More than 200 wildfires are still burning out of control in Canada this morning as the country’s record-setting forest fire season continues to raze thousands of square kilometres every day.
Rain helped ease the fire situation in parts of Alberta and Quebec over the weekend, but the fire risk remains high in most of the country.
As of this morning, 420 fires were burning in nine provinces and two territories, and 207 of those are still considered to be out of control.
More than 58,000 square kilometres has burned so far this year, or an area almost twice the size of Vancouver Island.
Environment Canada says the air quality is good in most areas, though pockets of moderate risk remain in and around Edmonton and Toronto and in some parts of northeastern British Columbia.
The Donnie Creek fire north of Fort St. John, B.C., is now the largest fire that province has ever recorded and is still burning out of control more than a month after it started.
The mayor of a northern Quebec town said Monday that firefighters were making progress combating a nearby forest fire, but he warned residents to be prepared should a new evacuation order be issued.
About two-thirds of residents of Lebel-sur-Quévillon, Que., began returning home over the weekend after officials lifted a 17-day evacuation order due to encroaching wildfires, Mayor Guy Lafrenière said. The return home, he added, had so far gone smoothly.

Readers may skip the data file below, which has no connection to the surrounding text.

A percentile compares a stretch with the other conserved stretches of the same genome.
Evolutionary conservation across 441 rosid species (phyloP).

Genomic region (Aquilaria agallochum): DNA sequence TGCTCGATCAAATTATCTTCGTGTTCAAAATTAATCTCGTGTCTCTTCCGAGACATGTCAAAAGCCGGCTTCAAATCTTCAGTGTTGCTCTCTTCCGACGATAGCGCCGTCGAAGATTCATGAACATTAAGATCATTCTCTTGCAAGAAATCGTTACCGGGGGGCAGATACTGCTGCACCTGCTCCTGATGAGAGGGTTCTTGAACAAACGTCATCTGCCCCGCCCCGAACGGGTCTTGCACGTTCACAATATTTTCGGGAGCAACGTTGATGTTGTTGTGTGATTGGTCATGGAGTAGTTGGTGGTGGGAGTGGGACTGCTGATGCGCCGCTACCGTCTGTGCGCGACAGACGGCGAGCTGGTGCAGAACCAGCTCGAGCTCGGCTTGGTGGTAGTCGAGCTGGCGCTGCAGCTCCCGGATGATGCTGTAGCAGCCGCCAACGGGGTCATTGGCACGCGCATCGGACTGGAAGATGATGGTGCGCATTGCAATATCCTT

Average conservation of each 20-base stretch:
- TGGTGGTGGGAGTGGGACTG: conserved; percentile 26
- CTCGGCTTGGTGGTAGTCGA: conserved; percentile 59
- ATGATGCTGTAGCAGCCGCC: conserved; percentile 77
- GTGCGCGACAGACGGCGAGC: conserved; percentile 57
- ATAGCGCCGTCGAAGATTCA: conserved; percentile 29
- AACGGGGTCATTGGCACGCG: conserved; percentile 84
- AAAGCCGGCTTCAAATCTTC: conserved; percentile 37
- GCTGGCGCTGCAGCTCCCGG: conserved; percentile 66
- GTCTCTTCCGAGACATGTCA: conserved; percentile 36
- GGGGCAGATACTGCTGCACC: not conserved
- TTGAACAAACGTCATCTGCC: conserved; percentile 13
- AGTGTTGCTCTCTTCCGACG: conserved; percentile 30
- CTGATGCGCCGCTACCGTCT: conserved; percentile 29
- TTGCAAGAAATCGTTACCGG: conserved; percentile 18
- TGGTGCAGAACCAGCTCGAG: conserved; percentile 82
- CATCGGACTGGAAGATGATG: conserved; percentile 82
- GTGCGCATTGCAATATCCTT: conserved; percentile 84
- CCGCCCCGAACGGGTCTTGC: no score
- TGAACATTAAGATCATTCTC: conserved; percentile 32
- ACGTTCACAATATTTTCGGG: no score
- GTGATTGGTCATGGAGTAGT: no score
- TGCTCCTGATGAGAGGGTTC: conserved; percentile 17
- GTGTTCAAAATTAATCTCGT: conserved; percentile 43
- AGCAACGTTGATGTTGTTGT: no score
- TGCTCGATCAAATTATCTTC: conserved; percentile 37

Low winds have helped firefighters’ efforts, but the flammability index in the region remained high and could increase in the coming days, he said, adding that residents must respect bans on open-air fires and fireworks or risk a $1,000 fine.
“We have to do everything we can to be very, very safe,” he said.
Meanwhile, Quebec Premier François Legault on Monday told reporters in the municipality of Ste-Sophie, north of Montreal, that officials were still concerned about wildfires in the province’s northern region and were following the situation closely.
Quebec’s forest fire prevention agency — SOPFEU — reported about 100 active wildfires in the province, down from about 160 at the beginning of June, the premier said.
Despite that progress, Legault insisted, “We are still in a worrying situation.”
Hundreds of firefighters from outside Quebec have been dispatched to combat wildfires in the province, including a contingent of American firefighters in the area around Lebel-sur-Quévillon. Others come from New Brunswick, France, Portugal and Spain.